In this conference we will explore the relationship between “populism”, across ideological spectrums and national boundaries, and media—that is, the practices, economies, and politics of information circulation, production, and consumption through various industries, networks, and technologies. If we understand populism to be a political “logic” rather than orientation , how is this logic mediated differently across a range of political alternatives? In what ways does the conflation of political logic and orientation foreclose political possibilities? How are multiple techniques and technologies—old and new—leveraged to assert or deny populist discourse?
Crucially, this conference is interested in the relationship between the charge of “populism” perpetuated by information industries, its cultural and technological mediation, and the equating of divergent political platforms.
This conference invites scholars to interrogate the role of media in the ongoing global rise of populist leaders and movements. For example, how do we understand the similarities that bridge these groups—their anti-woman, anti-LGBTQ, and ethno-nationalist foundations—while each has emerged within distinct economic, racial, and religious contexts? How can these similarities hold when national media industries are shaped by distinct market pressures and degrees of government regulation? With the election, nomination, and/or rise of leaders from Modi to Erdogan, Trump to Berlusconi, Le Pen to Orban, and the implementation of nativist political maneuvers like Brexit and immigration bans, how have media represented these figures and actions as anti-establishment? As representative of the desires of “the people”? Can populism be said to have globalized? How have media promoted facile comparisons between leaders of opposing political movements, e.g., Castro and Chavez in Latin America to Trump and Erdogan in the U.S. and Turkey? As today’s right-wing populisms amplify anti-Muslim and anti-immigrant sentiment, what are mediaís responsibility to their viewerships?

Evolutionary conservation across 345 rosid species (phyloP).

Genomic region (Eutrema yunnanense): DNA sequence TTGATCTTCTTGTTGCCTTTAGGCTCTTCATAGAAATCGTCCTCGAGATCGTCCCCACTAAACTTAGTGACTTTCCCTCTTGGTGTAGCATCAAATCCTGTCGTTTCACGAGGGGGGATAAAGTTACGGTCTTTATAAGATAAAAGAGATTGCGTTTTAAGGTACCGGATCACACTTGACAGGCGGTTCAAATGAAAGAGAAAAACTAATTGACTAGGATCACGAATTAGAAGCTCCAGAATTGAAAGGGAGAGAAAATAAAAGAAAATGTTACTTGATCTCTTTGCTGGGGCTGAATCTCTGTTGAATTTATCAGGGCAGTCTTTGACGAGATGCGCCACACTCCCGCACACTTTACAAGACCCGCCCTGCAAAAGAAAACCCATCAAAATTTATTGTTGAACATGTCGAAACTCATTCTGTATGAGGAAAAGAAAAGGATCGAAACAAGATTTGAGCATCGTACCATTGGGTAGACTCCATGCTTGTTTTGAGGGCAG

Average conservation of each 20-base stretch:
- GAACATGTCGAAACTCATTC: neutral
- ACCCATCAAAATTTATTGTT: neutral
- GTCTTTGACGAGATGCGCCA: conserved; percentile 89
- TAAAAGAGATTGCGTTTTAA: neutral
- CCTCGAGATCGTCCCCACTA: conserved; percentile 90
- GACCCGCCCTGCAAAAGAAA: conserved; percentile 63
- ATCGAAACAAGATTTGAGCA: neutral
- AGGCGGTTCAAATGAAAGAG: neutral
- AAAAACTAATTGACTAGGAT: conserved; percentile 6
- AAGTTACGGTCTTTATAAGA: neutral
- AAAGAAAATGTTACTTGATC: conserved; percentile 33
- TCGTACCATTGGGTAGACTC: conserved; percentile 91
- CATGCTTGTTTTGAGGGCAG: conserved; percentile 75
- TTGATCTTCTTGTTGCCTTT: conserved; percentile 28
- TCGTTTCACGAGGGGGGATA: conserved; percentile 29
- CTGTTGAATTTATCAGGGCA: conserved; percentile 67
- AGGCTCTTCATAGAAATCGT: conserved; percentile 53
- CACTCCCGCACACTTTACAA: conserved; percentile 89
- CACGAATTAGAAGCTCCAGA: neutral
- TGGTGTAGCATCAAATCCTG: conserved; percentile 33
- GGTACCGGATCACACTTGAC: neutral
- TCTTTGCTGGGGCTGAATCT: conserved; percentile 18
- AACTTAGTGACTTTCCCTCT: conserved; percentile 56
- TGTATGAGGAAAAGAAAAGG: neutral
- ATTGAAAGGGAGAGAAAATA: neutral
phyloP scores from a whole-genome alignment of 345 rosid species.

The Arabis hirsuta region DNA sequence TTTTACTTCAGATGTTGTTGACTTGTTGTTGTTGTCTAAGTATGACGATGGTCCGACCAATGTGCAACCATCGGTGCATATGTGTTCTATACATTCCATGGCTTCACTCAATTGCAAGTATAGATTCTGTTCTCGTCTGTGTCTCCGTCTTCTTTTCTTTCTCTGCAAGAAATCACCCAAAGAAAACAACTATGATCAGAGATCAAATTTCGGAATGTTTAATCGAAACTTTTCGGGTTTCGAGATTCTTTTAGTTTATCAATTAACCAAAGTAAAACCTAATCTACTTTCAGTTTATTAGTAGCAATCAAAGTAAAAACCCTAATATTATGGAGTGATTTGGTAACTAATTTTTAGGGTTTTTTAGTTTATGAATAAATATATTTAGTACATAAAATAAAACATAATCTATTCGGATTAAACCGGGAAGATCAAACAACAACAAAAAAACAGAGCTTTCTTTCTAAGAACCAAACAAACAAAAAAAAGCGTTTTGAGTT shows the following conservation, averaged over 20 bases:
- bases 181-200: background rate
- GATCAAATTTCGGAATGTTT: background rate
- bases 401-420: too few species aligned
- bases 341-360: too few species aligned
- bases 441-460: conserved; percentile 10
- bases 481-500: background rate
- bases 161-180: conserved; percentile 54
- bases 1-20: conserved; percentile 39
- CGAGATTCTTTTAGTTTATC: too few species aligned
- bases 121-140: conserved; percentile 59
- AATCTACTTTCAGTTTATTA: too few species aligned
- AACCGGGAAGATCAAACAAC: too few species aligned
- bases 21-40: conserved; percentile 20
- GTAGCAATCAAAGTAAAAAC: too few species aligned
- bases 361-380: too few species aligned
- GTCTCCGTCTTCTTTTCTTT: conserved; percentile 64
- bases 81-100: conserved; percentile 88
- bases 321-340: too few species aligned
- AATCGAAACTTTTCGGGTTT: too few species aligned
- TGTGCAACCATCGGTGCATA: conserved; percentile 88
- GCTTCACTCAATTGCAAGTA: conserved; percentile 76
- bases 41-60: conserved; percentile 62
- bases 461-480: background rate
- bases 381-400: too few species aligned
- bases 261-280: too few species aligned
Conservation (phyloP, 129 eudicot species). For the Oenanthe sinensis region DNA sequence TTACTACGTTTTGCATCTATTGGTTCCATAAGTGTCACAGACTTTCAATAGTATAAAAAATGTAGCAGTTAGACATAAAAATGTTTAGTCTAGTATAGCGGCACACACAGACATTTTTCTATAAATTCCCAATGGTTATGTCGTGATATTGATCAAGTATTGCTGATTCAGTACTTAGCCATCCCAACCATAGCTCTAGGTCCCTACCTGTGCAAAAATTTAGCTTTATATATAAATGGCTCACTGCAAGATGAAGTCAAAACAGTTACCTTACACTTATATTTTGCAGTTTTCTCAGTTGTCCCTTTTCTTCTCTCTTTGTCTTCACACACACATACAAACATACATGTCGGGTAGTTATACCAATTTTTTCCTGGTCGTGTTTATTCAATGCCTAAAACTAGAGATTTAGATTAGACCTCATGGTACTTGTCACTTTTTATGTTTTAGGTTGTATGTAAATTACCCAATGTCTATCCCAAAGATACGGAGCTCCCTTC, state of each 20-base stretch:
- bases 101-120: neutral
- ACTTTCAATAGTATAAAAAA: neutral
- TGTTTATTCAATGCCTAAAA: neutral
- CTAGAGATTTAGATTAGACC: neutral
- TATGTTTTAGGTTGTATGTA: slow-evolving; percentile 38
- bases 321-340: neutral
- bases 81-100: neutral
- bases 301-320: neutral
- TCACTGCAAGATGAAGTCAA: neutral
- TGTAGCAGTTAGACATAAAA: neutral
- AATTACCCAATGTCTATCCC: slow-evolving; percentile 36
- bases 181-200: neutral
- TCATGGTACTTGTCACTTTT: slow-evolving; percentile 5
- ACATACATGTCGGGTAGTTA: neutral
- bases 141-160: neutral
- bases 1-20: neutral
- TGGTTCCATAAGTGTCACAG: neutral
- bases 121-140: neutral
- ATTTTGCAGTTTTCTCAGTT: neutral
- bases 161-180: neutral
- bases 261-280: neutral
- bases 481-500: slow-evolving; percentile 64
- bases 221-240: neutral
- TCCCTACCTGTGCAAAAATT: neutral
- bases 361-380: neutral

We invite papers to address these themes broadly and/or from the perspective of particular movements or moments. Possible frames of analysis include (but are by no means limited to):
Media and Information Industries, ex: news; social media; national, transnational, and multinational political-economic and legal frameworks; governance; institutional transformations; big data; networks and circulation
Digital Inequalities, ex: power relations in technology; white supremacy; trolling; infrastructures and systems of control; labor; online performance; of code; algorithmic biases
Activist Media, ex: social movements and social justice; witnessing; networked protest; privacy and surveillance; feminist media; affect and politics
Political Futurity, ex: decolonization and settler colonial critique; indigenous futurity; queer of color critique; Black studies; feminist technoscience; speculative methods; migration; critiques of liberalism; complicity; vulnerability; imperialism and empire; crisis, risk, and precarity.
Notes:  Ernesto Laclau, On Populist Reason (New York: Verso Books, 2005), 117.